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Hunt’s Odds Against Lesnar Drop Ahead of UFC 200 Main Event

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With Jon Jones booted from UFC 200 over a potential doping violation, Brock Lesnar’s comeback fight against Mark Hunt has become the main event on the card that is set for Las Vegas on Saturday.

Lesnar’s star power and return to the Octagon for his first match since 2011 offers a lot for the curiosity seeker, but it will be interesting to see how it plays out for bettors. Hunt is now a -175 betting favorite at sportsbooks monitored by OddsShark.com after opening at -136.

While Hunt is the world’s No. 8-ranked heavyweight, his style falls in the range of the type of striker whom Lesnar often struggled against before leaving UFC to go back to wrestling for almost five years.

Lesnar’s odds have risen to +145 from +121. One read into that could be that oddsmakers are trying to ply bettors to make the higher-paying play, but at the same time Lesnar’s athleticism makes him a hard-to-resist underdog. Hunt will need to prove that he has upgraded his ground game from absolute liability to passable.

Whether Dana White makes good on his vow to find a suitable opponent to take Jones’ spot against Daniel Cormier, the card is still deep.

The odds for featured featherweights Jose Aldo and Frankie Edgar’s hotly anticipated UFC 200 rematch, which is for the UFC’s interim 145-pound belt, have flip-flopped all week. Edgar, who has won his last five fights, is the slight -120 favorite. Aldo, who won in the rivals’ first matchup, is listed at -110.

While Aldo is maintaining that Edgar hasn’t changed since that 2013 fight, Edgar’s recent body of work shows that he has made great strides as a striker.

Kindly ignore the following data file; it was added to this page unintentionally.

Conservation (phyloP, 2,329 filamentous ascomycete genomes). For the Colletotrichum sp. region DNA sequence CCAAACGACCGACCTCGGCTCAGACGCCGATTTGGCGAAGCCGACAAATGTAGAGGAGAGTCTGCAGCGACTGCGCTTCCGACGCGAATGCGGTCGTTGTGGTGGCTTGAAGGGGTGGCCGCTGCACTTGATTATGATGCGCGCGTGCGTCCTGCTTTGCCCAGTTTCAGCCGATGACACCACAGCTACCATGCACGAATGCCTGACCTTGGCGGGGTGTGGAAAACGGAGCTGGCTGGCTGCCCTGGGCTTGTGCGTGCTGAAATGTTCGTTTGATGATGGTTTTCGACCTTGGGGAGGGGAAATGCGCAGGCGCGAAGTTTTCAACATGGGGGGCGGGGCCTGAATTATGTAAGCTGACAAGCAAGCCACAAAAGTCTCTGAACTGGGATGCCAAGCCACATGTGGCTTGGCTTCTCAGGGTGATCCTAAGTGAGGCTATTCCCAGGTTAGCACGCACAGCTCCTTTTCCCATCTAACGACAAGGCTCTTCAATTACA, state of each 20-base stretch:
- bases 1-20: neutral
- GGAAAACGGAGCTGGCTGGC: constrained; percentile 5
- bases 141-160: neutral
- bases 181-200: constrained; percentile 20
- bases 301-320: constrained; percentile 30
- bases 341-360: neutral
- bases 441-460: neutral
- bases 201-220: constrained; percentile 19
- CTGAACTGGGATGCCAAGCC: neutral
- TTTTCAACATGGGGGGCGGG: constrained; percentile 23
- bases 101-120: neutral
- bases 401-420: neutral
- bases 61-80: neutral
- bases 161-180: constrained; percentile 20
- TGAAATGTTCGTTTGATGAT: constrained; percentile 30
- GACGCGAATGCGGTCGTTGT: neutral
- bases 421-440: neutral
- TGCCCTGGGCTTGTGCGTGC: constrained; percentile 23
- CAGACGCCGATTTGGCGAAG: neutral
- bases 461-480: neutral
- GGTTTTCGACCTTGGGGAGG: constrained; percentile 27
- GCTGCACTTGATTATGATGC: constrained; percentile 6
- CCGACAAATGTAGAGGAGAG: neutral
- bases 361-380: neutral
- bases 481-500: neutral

Women’s bantamweight champion Miesha Tate is a big -260 betting favorite at the sportsbooks against challenger Amanda Nunes, who is a +200 underdog. Tate is a grinder with a strong track record of frustrating and fatiguing opponents, which should mean that Nunes’ chances of a technical knockout should be far and few between.

Cain Velasquez will be at a six-inch height disadvantage against Travis Browne in their heavyweight match. Velasquez is the -305 favorite, since he has proven himself to be as indefatigable as a 245-pound heavyweight can get in UFC.

Browne is listed at +245. At 6-foot-7 and 240 pounds, Browne is a potent striker. Of course, he needs to be on his feet to do that and Velasquez uses his wrestling skills to deny opponents that luxury.

Mayweather and McGregor end press tour with a bang in London

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Sometime before Floyd Mayweather Jr. stole Conor McGregor’s microphone and before McGregor walked behind Mayweather and pretended to spank him, it might have been hard to understand why all this was happening.

The four press conferences in four days. The insults and posturing. The clothes. Nobody seems to be talking about the 40-year boxing legend with increasingly public financial problems getting paid to fight an MMA star in his first-ever boxing match.

And that’s the whole point.

No matter what goes down on August 26, when Mayweather and McGregor finally put on boxing gloves and start punching each other, Friday’s press conference in London will live on in sports history.

Here are some of the best moments:

McGregor calls Mayweather’s body guards “Juice Head Turkeys”

McGregor has called out pretty much every member of Mayweather’s entourage this week, including his body guards. Earlier on the press tour, Mayweather ordered his security team to surround McGregor and some minor shoving ensued.

Apparently, the incident left a mark. McGregor had some choice words for those body guards on Friday and called them “juice head turkeys” from inside the ring.

Feel free to Google that expression, unless you’re offended by Thanksgiving arts and crafts or holiday recipes.

McGregor rubs Mayweather’s head

If McGregor were fighting, say, Adrian Beltre, this wouldn’t have gone down so smoothly.